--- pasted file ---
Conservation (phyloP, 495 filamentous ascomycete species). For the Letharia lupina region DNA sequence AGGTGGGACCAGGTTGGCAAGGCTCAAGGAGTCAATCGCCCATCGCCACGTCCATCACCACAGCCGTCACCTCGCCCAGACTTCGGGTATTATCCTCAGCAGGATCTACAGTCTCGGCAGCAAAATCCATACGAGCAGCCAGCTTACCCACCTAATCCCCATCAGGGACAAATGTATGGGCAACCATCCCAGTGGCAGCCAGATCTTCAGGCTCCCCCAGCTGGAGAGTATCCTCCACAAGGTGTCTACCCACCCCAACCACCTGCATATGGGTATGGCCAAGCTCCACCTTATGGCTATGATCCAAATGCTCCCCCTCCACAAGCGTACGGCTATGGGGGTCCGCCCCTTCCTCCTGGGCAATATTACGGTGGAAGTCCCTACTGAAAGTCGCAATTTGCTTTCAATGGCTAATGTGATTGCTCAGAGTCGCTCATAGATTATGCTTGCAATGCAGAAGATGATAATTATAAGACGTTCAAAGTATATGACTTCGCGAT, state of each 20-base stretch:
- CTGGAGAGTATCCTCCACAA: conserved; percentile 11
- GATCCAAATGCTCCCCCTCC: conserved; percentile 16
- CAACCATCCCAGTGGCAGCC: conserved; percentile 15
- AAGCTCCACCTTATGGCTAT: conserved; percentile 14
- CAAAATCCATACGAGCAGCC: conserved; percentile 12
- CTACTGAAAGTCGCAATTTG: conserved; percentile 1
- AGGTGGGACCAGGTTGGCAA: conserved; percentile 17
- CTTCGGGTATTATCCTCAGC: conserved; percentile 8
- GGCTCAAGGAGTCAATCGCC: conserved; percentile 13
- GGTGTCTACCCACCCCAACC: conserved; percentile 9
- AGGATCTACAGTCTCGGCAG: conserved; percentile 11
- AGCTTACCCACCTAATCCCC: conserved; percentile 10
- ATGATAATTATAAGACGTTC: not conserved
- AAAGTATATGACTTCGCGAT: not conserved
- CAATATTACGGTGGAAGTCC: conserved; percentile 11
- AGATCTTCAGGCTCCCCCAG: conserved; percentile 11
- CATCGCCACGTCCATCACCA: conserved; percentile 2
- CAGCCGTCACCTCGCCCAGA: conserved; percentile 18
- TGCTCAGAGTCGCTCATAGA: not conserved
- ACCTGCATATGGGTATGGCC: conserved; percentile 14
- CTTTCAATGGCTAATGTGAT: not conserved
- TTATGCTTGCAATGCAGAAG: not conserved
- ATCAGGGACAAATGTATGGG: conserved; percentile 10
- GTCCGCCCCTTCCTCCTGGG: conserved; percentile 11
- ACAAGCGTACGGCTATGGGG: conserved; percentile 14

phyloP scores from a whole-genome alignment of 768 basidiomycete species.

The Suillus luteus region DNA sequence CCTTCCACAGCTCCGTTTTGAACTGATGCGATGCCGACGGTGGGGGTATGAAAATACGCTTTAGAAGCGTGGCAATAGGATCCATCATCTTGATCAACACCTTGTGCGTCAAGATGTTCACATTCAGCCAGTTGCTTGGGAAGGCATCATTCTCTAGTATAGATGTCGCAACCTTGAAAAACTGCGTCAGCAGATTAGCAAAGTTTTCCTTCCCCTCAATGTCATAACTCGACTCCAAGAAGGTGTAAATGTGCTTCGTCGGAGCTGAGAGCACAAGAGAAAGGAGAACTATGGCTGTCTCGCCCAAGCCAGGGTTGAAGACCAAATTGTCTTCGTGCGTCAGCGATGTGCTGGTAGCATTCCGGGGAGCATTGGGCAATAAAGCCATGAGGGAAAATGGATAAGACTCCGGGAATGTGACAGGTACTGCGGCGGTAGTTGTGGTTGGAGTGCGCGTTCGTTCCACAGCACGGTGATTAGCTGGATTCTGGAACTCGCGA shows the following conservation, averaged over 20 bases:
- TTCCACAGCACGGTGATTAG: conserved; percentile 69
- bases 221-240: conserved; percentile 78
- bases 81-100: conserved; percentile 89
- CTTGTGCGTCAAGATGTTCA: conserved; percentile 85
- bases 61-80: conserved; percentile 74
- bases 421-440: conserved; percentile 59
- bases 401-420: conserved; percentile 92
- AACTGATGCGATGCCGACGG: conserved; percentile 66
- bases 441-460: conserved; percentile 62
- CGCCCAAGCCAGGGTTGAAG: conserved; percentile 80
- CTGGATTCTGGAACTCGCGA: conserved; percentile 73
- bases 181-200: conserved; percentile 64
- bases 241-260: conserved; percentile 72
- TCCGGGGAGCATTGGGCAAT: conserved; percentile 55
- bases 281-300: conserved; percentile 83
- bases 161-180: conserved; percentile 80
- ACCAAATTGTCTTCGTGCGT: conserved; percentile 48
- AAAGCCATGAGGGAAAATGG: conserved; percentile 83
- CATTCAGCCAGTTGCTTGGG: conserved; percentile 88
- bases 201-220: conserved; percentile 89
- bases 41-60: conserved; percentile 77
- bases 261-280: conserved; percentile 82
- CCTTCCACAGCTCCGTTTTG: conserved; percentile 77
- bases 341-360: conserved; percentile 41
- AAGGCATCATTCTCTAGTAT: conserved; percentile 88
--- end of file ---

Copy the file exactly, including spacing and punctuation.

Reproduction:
Conservation (phyloP, 495 filamentous ascomycete species). For the Letharia lupina region DNA sequence AGGTGGGACCAGGTTGGCAAGGCTCAAGGAGTCAATCGCCCATCGCCACGTCCATCACCACAGCCGTCACCTCGCCCAGACTTCGGGTATTATCCTCAGCAGGATCTACAGTCTCGGCAGCAAAATCCATACGAGCAGCCAGCTTACCCACCTAATCCCCATCAGGGACAAATGTATGGGCAACCATCCCAGTGGCAGCCAGATCTTCAGGCTCCCCCAGCTGGAGAGTATCCTCCACAAGGTGTCTACCCACCCCAACCACCTGCATATGGGTATGGCCAAGCTCCACCTTATGGCTATGATCCAAATGCTCCCCCTCCACAAGCGTACGGCTATGGGGGTCCGCCCCTTCCTCCTGGGCAATATTACGGTGGAAGTCCCTACTGAAAGTCGCAATTTGCTTTCAATGGCTAATGTGATTGCTCAGAGTCGCTCATAGATTATGCTTGCAATGCAGAAGATGATAATTATAAGACGTTCAAAGTATATGACTTCGCGAT, state of each 20-base stretch:
- CTGGAGAGTATCCTCCACAA: conserved; percentile 11
- GATCCAAATGCTCCCCCTCC: conserved; percentile 16
- CAACCATCCCAGTGGCAGCC: conserved; percentile 15
- AAGCTCCACCTTATGGCTAT: conserved; percentile 14
- CAAAATCCATACGAGCAGCC: conserved; percentile 12
- CTACTGAAAGTCGCAATTTG: conserved; percentile 1
- AGGTGGGACCAGGTTGGCAA: conserved; percentile 17
- CTTCGGGTATTATCCTCAGC: conserved; percentile 8
- GGCTCAAGGAGTCAATCGCC: conserved; percentile 13
- GGTGTCTACCCACCCCAACC: conserved; percentile 9
- AGGATCTACAGTCTCGGCAG: conserved; percentile 11
- AGCTTACCCACCTAATCCCC: conserved; percentile 10
- ATGATAATTATAAGACGTTC: not conserved
- AAAGTATATGACTTCGCGAT: not conserved
- CAATATTACGGTGGAAGTCC: conserved; percentile 11
- AGATCTTCAGGCTCCCCCAG: conserved; percentile 11
- CATCGCCACGTCCATCACCA: conserved; percentile 2
- CAGCCGTCACCTCGCCCAGA: conserved; percentile 18
- TGCTCAGAGTCGCTCATAGA: not conserved
- ACCTGCATATGGGTATGGCC: conserved; percentile 14
- CTTTCAATGGCTAATGTGAT: not conserved
- TTATGCTTGCAATGCAGAAG: not conserved
- ATCAGGGACAAATGTATGGG: conserved; percentile 10
- GTCCGCCCCTTCCTCCTGGG: conserved; percentile 11
- ACAAGCGTACGGCTATGGGG: conserved; percentile 14

phyloP scores from a whole-genome alignment of 768 basidiomycete species.

The Suillus luteus region DNA sequence CCTTCCACAGCTCCGTTTTGAACTGATGCGATGCCGACGGTGGGGGTATGAAAATACGCTTTAGAAGCGTGGCAATAGGATCCATCATCTTGATCAACACCTTGTGCGTCAAGATGTTCACATTCAGCCAGTTGCTTGGGAAGGCATCATTCTCTAGTATAGATGTCGCAACCTTGAAAAACTGCGTCAGCAGATTAGCAAAGTTTTCCTTCCCCTCAATGTCATAACTCGACTCCAAGAAGGTGTAAATGTGCTTCGTCGGAGCTGAGAGCACAAGAGAAAGGAGAACTATGGCTGTCTCGCCCAAGCCAGGGTTGAAGACCAAATTGTCTTCGTGCGTCAGCGATGTGCTGGTAGCATTCCGGGGAGCATTGGGCAATAAAGCCATGAGGGAAAATGGATAAGACTCCGGGAATGTGACAGGTACTGCGGCGGTAGTTGTGGTTGGAGTGCGCGTTCGTTCCACAGCACGGTGATTAGCTGGATTCTGGAACTCGCGA shows the following conservation, averaged over 20 bases:
- TTCCACAGCACGGTGATTAG: conserved; percentile 69
- bases 221-240: conserved; percentile 78
- bases 81-100: conserved; percentile 89
- CTTGTGCGTCAAGATGTTCA: conserved; percentile 85
- bases 61-80: conserved; percentile 74
- bases 421-440: conserved; percentile 59
- bases 401-420: conserved; percentile 92
- AACTGATGCGATGCCGACGG: conserved; percentile 66
- bases 441-460: conserved; percentile 62
- CGCCCAAGCCAGGGTTGAAG: conserved; percentile 80
- CTGGATTCTGGAACTCGCGA: conserved; percentile 73
- bases 181-200: conserved; percentile 64
- bases 241-260: conserved; percentile 72
- TCCGGGGAGCATTGGGCAAT: conserved; percentile 55
- bases 281-300: conserved; percentile 83
- bases 161-180: conserved; percentile 80
- ACCAAATTGTCTTCGTGCGT: conserved; percentile 48
- AAAGCCATGAGGGAAAATGG: conserved; percentile 83
- CATTCAGCCAGTTGCTTGGG: conserved; percentile 88
- bases 201-220: conserved; percentile 89
- bases 41-60: conserved; percentile 77
- bases 261-280: conserved; percentile 82
- CCTTCCACAGCTCCGTTTTG: conserved; percentile 77
- bases 341-360: conserved; percentile 41
- AAGGCATCATTCTCTAGTAT: conserved; percentile 88